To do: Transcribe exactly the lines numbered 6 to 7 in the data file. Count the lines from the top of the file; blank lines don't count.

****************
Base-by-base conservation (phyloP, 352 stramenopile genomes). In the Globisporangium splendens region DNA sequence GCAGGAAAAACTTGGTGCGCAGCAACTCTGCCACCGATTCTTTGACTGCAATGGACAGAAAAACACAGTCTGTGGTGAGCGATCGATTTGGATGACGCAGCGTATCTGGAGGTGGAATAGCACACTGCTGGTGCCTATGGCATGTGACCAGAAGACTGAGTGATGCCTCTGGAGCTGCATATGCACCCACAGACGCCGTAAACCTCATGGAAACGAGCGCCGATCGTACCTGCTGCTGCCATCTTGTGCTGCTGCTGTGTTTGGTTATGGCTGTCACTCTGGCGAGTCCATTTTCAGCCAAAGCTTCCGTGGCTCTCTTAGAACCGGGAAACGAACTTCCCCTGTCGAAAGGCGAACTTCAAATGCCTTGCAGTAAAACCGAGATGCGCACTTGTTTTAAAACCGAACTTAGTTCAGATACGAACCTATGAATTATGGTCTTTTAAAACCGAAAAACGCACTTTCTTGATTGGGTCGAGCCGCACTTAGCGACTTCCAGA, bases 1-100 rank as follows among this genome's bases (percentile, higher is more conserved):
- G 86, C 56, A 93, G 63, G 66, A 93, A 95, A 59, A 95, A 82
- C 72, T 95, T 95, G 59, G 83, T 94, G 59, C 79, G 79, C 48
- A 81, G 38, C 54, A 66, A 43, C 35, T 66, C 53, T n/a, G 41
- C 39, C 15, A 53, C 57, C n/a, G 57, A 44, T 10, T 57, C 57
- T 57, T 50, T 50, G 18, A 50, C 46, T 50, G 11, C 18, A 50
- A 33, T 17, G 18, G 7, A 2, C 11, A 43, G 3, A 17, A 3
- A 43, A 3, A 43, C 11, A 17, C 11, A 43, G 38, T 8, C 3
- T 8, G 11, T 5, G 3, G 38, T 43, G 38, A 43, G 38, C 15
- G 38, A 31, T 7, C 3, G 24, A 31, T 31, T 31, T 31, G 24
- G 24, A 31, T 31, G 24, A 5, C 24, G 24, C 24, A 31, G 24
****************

- T 57, T 50, T 50, G 18, A 50, C 46, T 50, G 11, C 18, A 50
- A 33, T 17, G 18, G 7, A 2, C 11, A 43, G 3, A 17, A 3